Now, now, all this covers the main problems with the game. Now, let's see what else is available in this game. What are the game modes?
- Regular 1-Player game (You can also choose to play a character with his second color);
- 2-Player game;
- Dramatic Change mode, where you play two characters are once and can switch back and forth between both;
- Practice Mode, which lets you try a zone from a level (pre-mid-boss level, mid-boss, pre-boss level, boss). This is how I could try Levels 4 and 5 without actually reaching them in the game itself.
- Finally, Boss Attack Mode, which pits you against all bosses (including the mid-bosses of the game) with ONLY ONE LIFE.
|Developers' Content, if you wish.|
Whichever way, Reika approves.
Last but not least, the options. You can do the usual stuff, like changing the volume of the voices, the music and the sound effects, setting the difficulty setting (Which I did, and yet the game is still hard as Hell), and set the score required to re-gain lost Hit Points and Bombs. You can also use it to switch the game from a vertical flight shooter to a horizontal flight... but as I said earlier, it's just the game spun 90 degrees and the controls becoming a bigger mess. You can also turn the auto-save feature On or Off, save the current settings, load the game's data saved on your Wii, assign the attacks to other buttons on the Wiimote or the Classic Controller, and get extra options – for which you must first finish the damn game.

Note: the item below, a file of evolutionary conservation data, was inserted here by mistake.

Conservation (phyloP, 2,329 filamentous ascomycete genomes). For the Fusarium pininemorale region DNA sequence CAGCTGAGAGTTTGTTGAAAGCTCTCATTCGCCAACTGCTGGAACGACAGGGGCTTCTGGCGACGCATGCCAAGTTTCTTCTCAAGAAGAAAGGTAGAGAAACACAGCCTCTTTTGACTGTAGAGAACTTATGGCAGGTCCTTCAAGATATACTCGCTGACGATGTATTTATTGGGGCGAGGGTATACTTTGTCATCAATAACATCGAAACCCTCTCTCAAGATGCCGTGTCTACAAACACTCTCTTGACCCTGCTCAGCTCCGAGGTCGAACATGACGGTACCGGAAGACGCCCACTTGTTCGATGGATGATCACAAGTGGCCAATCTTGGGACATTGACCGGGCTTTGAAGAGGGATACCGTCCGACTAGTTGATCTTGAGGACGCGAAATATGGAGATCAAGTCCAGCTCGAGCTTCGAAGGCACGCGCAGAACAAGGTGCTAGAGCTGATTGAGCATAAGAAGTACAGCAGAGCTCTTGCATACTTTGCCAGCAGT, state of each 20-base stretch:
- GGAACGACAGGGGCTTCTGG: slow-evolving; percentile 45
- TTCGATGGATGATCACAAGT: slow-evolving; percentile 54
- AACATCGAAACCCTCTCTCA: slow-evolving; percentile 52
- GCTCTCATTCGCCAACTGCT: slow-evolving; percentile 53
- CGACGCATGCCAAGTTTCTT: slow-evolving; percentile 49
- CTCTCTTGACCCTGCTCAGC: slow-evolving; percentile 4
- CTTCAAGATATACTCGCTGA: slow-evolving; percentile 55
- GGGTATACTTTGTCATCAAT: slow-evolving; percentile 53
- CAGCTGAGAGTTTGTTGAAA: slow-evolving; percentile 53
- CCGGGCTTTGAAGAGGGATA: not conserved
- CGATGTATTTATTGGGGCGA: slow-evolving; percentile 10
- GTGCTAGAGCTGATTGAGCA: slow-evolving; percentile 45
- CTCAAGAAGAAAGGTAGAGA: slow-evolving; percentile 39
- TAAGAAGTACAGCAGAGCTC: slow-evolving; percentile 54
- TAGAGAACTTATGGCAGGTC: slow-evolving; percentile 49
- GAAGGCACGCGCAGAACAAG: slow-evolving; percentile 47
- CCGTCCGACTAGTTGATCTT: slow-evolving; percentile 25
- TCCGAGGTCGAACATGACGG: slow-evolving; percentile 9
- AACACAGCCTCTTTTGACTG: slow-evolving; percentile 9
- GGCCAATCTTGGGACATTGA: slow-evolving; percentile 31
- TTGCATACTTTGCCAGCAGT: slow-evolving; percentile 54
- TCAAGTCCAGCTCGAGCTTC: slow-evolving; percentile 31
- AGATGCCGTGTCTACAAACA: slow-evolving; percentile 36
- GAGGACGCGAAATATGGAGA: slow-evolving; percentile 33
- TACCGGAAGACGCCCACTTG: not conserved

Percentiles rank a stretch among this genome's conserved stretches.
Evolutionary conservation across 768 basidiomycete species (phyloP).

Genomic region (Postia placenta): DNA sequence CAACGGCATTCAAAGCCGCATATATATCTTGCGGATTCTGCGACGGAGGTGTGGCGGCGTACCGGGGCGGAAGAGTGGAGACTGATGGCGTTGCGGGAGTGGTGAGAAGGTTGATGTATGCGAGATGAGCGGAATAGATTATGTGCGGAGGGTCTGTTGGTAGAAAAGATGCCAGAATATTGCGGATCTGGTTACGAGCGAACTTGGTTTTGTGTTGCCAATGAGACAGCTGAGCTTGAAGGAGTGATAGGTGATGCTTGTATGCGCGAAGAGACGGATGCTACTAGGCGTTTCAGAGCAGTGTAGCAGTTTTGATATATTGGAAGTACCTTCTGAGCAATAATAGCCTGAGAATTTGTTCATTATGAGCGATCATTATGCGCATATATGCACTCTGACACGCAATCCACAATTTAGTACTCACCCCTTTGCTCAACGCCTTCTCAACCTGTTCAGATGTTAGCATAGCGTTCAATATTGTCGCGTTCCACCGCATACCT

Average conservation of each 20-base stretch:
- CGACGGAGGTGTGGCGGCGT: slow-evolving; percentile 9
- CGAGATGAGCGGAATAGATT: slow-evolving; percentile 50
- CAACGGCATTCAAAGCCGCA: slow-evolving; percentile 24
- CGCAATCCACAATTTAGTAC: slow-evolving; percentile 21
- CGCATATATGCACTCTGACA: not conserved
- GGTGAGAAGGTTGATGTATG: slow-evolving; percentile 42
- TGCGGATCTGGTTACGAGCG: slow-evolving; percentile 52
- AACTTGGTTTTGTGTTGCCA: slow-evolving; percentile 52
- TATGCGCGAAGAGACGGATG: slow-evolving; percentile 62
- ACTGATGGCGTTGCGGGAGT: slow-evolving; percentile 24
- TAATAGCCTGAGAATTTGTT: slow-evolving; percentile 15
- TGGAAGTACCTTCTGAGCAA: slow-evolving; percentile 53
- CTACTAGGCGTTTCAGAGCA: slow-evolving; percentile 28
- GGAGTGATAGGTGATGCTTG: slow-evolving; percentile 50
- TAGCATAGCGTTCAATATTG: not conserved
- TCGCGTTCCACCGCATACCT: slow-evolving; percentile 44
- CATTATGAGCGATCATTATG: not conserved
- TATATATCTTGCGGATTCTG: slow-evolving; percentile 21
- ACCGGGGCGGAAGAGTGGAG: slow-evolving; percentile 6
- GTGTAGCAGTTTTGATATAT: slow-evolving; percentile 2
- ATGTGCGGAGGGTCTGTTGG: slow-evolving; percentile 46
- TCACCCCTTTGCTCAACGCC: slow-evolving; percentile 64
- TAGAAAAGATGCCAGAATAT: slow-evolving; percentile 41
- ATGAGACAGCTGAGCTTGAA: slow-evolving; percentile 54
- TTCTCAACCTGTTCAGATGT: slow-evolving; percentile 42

Well, that covers pretty much everything. Final diagnosis? This game is BAD. It has an awful story that never really gets resolved entirely, instead leaving many more plot holes behind. The characters are all either overused archetypes or absurdly powerful, and the instruction booklet gives them abilities that we never see in the game. The controls are sloppy, especially on the movement, because the directional pad makes it hard to correctly avoid the enemy fire. And though you can make the game easier, it remains overly difficult. But, it doesn't just have bad points. It does give a good challenge if you're talented enough, the humor can be very funny at some points, especially with the first boss, and the images, both the backgrounds and the still images that serve as cutscenes are gorgeous. The Gallery Mode is a nice thought. Not to mention that it's really impressive that the development team wrote 55 different scenarios to fit the 10 characters and 45 Dramatic Change Mode possibilities (though, granted, it creates lots of contradictions and plot holes the size of Mars), and the voice actors did a good job voicing these ten characters - and the five bosses! - in all 55 scenarios.
So, all in all, I think I can't be too mad at this game. My final word is that if I was the kind of guy to insult video games, this one would have been going through my own Bullet Hell of insults. But I'm too nice a guy, so I'll just say that it's not my cup of tea, and those who can look beyond the game's many, many problems will find a great vertical shooter that will force them to play wisely.
|J... J... Jesus. Now that's some heavy Bullet Hell. Just wait|
till those bullets add upp... and add up... and add up...
Read you later! Next Friday, a game that will make me relax after this stressful experience.